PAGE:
is always the enemy of context and thought and fact-checking.’

While many journalists base the legitimacy of their reporting on
the integrity of their sources, few are willing to follow a
rulebook that doesn’t allow them to cover un-sourced rumors. After
all, Drudge got it right in 1998. He was the first to report on
allegations of an affair between then President Clinton and a White
House intern. And while many believe mainstream media subsequently
over-covered the Clinton peccadillo, none can deny the story’s
veracity, in the strictest clinical sense.

Media that refrained from covering rumors of the Lewinsky affair
in 1998 were beat by those who did.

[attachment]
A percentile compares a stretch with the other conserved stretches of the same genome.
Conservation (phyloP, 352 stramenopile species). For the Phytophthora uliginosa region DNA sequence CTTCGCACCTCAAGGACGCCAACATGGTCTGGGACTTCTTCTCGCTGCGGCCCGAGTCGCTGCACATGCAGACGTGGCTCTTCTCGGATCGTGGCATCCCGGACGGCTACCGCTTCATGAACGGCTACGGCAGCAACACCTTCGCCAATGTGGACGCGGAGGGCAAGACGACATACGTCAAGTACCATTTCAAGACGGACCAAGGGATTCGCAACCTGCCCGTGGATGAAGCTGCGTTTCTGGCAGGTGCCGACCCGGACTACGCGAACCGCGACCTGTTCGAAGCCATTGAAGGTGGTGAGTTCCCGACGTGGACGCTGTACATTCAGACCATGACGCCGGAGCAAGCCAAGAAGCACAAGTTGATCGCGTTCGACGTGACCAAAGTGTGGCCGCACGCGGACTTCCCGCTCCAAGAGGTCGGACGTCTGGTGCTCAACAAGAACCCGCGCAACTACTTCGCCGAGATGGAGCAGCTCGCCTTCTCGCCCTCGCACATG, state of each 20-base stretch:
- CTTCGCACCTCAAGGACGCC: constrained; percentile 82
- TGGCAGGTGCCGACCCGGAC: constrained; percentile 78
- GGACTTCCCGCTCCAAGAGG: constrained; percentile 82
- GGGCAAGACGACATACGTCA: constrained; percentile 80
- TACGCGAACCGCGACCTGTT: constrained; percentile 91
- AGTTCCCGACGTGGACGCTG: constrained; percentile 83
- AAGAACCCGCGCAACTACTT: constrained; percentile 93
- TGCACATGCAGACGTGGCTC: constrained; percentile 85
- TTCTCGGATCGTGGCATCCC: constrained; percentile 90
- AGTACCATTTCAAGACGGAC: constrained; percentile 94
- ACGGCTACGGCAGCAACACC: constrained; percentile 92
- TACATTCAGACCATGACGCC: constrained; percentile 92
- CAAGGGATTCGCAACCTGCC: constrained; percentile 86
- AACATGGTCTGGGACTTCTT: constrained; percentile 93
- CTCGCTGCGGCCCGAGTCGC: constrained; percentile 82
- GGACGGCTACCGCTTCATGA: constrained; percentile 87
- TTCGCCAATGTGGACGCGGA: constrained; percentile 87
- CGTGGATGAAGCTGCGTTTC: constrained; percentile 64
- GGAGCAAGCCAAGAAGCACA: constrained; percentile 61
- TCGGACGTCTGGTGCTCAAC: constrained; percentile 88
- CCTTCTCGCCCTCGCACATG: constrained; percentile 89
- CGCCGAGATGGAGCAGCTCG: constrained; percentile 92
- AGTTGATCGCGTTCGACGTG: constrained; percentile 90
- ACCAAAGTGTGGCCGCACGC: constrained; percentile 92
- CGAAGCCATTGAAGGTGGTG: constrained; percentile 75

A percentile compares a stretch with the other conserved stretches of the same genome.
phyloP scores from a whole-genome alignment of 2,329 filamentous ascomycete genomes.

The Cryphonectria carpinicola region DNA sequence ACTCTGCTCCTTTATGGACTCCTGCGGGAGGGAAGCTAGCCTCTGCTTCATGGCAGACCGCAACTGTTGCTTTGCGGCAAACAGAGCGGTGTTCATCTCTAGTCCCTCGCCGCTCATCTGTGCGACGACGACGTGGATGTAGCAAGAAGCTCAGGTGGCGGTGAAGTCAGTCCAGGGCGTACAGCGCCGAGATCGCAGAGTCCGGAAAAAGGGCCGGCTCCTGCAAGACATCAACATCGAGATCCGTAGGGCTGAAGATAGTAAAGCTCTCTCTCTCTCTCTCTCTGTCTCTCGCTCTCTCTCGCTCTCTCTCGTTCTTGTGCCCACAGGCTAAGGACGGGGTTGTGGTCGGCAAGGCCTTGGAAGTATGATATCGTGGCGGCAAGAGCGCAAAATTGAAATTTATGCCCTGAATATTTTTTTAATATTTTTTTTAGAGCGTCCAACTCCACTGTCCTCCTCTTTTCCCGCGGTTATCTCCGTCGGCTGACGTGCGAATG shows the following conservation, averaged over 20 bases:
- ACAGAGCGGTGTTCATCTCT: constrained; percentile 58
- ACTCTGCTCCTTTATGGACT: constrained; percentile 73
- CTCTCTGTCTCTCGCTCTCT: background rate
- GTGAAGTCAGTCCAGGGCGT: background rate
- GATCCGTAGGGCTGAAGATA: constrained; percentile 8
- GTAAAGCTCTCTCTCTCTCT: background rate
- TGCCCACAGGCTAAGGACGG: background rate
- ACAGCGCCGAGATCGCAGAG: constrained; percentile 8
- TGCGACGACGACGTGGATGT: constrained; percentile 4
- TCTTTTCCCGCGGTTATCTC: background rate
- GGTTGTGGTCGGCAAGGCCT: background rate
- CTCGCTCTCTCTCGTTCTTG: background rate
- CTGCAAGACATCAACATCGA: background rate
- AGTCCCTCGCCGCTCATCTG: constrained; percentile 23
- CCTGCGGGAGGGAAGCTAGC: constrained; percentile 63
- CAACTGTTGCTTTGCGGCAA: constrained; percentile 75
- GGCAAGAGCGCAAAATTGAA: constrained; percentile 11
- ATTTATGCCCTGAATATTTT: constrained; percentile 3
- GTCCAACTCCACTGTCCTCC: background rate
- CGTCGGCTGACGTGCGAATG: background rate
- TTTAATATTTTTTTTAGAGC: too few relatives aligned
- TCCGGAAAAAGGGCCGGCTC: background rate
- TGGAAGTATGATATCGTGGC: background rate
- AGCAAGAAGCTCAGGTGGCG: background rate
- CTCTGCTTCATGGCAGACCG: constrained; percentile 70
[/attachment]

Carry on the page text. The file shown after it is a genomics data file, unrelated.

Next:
Breaching the Credibility ‘Firewall’

The Kerry-Polier rumor, on the other hand, is more revealing of
the ways mainstream media now seem more willing to toy with
unconfirmed political sleaze and rush unconfirmed rumors to
press.

Within 24 hours of its release on Thursday, news organizations,
including CNN, The Wall Street Journal Online, Fox News and MSNBC
had already leapt onto the rumor mill by reporting Kerry’s on-air
denial, made during an appearance Friday morning on Don Imus’s
radio talk show. In their estimation, Kerry’s denial while not
legitimizing the rumor, made the story newsworthy.

Forty-eight hours after Drudge, others, including The New York
Times, USA Today, and The Washington Post, had still refrained from
mentioning the scandal, Kerry’s on-air denial or Polier’s name.
‘Maybe this will be the first time that a true firewall is
established between the web, the Brits and the rest of the media,’
a hopeful Andrew Sullivan wrote on Saturday in his popular weblog.